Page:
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Calgary Flames

Flames Season Review – Keenan



Despite my noisey protestations about many of Keenan's moves this year, I'm actually fairly ambivalent about the guy: I think I can say firmly that the team looks better under him than Playfair, which means there are probably worse coaches out there. Keenan's in season adjustment after the Sharks debacle turned the club into a strong possession/outshooting team. The Flames ended up with one of the best expected goal differentials in the league at ES and surely Keenan should share some of the accolades for that feat.

In addition, some guys took some healthy steps forward under Iron Mike this season: Glencross, Moss, Nystrom and even Lombardi come to mind. Keenan rated Bourque highly before I did (appropriately so) and he was heavily sheltering Boyd all year which, when I objectively looked at the underlying numbers, was also the right move. He also employed Giordano favorably (once he got over his initial reluctance). I think his preference for Conroy over other, younger options was also vindicated this season.

Those are the positives, many of which are non-trivial. However, there was also a littany of negatives, which I'll run down in no particular order.

– Let's start in the most obvious area. Todd Bertuzzi. We all knew that Keenan played favorites before he got here and we all knew that Bertuzzi was one of those favorites when he was acquired. To watch Keenan trot out sore thumb out for 18+ minutes per night in extremely favorable cirucmstances all season in spite of better options (and then try to explain away his fetish to the press) was, frankly, embarrasing. Especially in light of the manner in which he treated Kristian Huselius during his final 20 regular season games as a Flame (benchings, scracthes, limited ice time), despite the fact that Huselius was probably never a throbbing liability like Bertuzzi.

There's two primary reasons not to re-sign the big guy this off-season: one, because of his rapidly declining play and penchant for injury. Two, and perhaps more relevant if Keenan sticks around, because Iron Mike just can't seem to help himself when Bertuzzi is in the line-up.  

All NHL coaches pick favorites –  they're human afterall. But it's incumbent upon them to either get it right (ie; pick the right favorites – meaning the true difference makers) or be willing to alter their opinions in the face of overwhelming evidence. Neither was true of Keenan in regards to Bertuzzi this year.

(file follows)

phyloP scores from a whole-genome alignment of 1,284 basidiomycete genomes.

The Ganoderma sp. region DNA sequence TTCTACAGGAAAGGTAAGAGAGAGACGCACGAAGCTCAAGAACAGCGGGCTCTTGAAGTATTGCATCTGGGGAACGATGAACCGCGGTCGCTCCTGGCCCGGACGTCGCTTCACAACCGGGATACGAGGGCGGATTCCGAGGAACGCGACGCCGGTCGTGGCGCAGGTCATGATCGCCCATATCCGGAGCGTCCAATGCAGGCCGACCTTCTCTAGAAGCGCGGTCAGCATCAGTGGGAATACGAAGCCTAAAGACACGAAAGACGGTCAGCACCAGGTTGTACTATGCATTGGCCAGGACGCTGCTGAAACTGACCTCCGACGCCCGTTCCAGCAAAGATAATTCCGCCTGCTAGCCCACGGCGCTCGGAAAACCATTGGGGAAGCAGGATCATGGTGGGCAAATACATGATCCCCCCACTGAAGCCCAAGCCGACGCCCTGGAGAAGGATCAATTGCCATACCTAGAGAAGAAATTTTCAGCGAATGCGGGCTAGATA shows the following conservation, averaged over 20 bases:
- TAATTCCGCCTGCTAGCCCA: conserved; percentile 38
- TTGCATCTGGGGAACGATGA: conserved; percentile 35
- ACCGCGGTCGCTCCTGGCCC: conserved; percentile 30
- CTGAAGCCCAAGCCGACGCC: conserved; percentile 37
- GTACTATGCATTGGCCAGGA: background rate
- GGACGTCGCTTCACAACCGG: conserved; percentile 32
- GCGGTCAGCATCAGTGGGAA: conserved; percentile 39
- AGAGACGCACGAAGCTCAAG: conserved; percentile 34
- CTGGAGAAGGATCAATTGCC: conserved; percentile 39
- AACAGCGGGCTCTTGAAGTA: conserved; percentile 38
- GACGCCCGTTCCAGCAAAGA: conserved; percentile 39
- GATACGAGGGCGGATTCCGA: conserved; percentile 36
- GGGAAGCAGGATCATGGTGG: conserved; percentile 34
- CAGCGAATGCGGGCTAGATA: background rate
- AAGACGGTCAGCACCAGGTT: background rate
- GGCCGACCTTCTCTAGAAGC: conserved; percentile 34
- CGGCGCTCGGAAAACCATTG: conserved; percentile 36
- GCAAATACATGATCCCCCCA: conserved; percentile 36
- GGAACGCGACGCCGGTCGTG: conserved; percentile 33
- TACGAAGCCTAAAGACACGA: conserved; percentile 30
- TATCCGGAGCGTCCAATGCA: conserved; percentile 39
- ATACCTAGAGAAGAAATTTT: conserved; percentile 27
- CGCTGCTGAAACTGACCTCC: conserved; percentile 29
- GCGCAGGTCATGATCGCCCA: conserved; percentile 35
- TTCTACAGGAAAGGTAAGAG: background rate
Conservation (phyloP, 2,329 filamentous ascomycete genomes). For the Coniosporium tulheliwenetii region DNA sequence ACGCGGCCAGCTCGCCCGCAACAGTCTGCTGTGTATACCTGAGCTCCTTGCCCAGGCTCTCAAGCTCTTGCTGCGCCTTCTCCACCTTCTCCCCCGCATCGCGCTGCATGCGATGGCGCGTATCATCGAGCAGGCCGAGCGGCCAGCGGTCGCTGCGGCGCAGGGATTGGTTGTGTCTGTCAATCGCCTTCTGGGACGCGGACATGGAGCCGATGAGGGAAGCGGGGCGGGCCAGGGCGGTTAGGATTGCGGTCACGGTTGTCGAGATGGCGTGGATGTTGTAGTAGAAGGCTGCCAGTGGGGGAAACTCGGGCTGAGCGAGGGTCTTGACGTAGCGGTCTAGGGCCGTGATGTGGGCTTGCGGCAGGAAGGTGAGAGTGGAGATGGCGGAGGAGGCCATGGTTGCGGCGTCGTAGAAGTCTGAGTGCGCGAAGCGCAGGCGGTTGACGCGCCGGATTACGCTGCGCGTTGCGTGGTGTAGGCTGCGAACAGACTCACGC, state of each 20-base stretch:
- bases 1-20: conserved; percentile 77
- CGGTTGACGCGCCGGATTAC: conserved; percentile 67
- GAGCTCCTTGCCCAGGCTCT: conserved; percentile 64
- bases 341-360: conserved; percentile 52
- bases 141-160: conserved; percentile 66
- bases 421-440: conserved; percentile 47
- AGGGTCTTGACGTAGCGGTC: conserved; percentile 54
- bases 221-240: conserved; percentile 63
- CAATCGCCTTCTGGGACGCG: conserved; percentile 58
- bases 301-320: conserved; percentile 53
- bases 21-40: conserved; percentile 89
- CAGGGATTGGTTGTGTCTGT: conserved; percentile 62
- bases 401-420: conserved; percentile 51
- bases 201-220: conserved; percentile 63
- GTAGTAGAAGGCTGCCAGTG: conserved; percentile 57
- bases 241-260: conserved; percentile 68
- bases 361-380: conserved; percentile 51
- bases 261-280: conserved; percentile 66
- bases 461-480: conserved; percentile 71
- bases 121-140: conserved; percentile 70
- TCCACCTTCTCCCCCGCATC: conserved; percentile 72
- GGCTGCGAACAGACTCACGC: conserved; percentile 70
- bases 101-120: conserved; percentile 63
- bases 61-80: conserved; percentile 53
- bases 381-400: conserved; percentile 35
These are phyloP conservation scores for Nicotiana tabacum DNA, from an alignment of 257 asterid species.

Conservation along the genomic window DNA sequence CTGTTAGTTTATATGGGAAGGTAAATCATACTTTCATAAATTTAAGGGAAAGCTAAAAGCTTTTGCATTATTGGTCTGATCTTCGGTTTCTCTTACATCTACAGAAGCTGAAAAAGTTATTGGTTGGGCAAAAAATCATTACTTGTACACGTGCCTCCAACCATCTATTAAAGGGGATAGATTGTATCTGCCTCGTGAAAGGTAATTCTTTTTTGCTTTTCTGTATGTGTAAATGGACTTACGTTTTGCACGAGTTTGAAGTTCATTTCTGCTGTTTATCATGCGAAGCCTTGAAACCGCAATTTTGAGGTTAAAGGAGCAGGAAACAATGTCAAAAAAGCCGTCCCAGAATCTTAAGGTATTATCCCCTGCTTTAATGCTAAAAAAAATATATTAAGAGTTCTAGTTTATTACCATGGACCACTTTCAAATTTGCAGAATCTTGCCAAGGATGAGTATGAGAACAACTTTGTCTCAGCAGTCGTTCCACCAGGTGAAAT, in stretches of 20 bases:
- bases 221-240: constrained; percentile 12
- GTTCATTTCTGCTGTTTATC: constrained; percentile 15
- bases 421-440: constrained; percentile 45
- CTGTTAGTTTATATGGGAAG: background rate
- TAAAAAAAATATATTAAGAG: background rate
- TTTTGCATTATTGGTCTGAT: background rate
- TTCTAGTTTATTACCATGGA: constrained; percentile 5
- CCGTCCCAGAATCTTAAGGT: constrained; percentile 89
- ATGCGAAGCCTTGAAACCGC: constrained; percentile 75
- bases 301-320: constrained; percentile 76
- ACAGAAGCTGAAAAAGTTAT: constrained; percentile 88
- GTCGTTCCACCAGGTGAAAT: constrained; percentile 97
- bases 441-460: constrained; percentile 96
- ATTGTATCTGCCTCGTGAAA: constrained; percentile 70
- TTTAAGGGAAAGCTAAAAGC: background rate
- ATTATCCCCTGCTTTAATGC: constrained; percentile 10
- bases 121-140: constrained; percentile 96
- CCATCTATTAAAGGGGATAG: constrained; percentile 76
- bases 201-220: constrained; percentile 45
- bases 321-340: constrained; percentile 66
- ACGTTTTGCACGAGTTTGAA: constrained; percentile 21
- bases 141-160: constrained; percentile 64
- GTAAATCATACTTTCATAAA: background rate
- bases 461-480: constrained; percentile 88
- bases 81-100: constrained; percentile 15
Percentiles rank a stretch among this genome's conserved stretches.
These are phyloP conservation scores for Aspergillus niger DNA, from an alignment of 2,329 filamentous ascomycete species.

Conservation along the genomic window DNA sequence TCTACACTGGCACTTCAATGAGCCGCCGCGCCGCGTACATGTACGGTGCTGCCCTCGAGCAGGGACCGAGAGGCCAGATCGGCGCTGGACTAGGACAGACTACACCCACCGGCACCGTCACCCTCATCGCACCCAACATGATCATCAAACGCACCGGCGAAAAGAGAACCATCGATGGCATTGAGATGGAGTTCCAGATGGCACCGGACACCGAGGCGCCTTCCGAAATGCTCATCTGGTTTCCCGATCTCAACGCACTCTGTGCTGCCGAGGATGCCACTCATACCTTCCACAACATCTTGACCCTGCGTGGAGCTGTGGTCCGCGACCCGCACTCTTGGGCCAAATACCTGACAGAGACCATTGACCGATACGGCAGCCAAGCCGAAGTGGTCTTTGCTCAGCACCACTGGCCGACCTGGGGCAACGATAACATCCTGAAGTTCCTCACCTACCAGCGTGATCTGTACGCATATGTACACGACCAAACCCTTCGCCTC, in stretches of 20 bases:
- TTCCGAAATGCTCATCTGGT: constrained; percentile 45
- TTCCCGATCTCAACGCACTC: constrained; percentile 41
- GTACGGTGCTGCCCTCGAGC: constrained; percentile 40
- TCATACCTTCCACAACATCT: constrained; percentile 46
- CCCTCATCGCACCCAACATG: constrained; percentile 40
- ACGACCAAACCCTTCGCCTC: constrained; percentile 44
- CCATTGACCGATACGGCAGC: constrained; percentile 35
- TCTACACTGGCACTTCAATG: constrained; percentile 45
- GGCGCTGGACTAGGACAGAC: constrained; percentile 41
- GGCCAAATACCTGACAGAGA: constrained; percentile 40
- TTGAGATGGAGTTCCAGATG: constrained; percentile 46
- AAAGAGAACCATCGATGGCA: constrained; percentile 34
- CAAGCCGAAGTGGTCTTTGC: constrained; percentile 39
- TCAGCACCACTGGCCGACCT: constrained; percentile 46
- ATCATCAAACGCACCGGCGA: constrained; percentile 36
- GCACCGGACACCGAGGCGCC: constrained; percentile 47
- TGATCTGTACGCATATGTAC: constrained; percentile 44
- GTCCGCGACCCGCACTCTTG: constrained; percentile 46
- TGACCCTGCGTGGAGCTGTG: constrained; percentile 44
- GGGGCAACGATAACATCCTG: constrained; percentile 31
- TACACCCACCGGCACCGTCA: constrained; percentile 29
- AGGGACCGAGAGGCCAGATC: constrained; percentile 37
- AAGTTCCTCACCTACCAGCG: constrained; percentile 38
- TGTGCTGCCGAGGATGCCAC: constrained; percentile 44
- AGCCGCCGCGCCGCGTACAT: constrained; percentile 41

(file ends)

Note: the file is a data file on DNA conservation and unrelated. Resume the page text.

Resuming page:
– Somewhat related is Keenan's management of Dion Phaneuf all season, especially in light of the fact the kid was apparently battling both knee and hip concerns for a majority of the year. Peter Mahr shared an anecdote after game 6 that kinds sums up this whole situation for me:

According to Mahr, Phaneuf was set to sit out the April 7th game between the Flames and the Canucks in Vancouver due to his various ailments. As the story goes, Dion was determined to play anyways, so he bought his own plane ticket, flew out alone and showed up that night in the dressing room despite being hobbled. The club was already down Robyn Regehr and the game was an important one, so the sentiment to "suck it up and play through the pain" is understandable.

So Keenan dressed Phaneuf that night. And gave him over 30 minutes of ice. Dion ended up being on the ice for 3 of Vancouver's 4 goals against and his play was noticably defective.

Coaches obviously know their players better than we do as fans, and they definitely have access to more information regarding their health and abilities to play with injuries. But I'm not sure there's anything Keenan or anyone else could tell me that would make this sort of player management make sense to me (assuming the story is true, of course).  

– Keenan once again proved he knows very little about goaltending this year. In particular, I think he grossly mishandled rookie Curtis McElhinney, from the overplaying of Kipper to putting the kid in less than ideal circumstances to throwing him under the bus even when he played reasonably well. What's more, I have next to no confidence that Keenan will handle the situation any better if the Flames shuffle the back-ups this off-season: this is the guy who traded away both Roberto Luongo and Dominic Hasek (for Todd Bertuzzi and Stephane Beauregard) as an NHL GM.  

I have some other minor quibbles with Keenan (the often nonsensical manner in which he chooses to "call out" some players in the media, the lack of PP time for guys like Bourque and Boyd, the PP itself etc) but I think I covered my main beefs here. Feel free to append your own pluses/minuses in the comments…

by Kent Wilson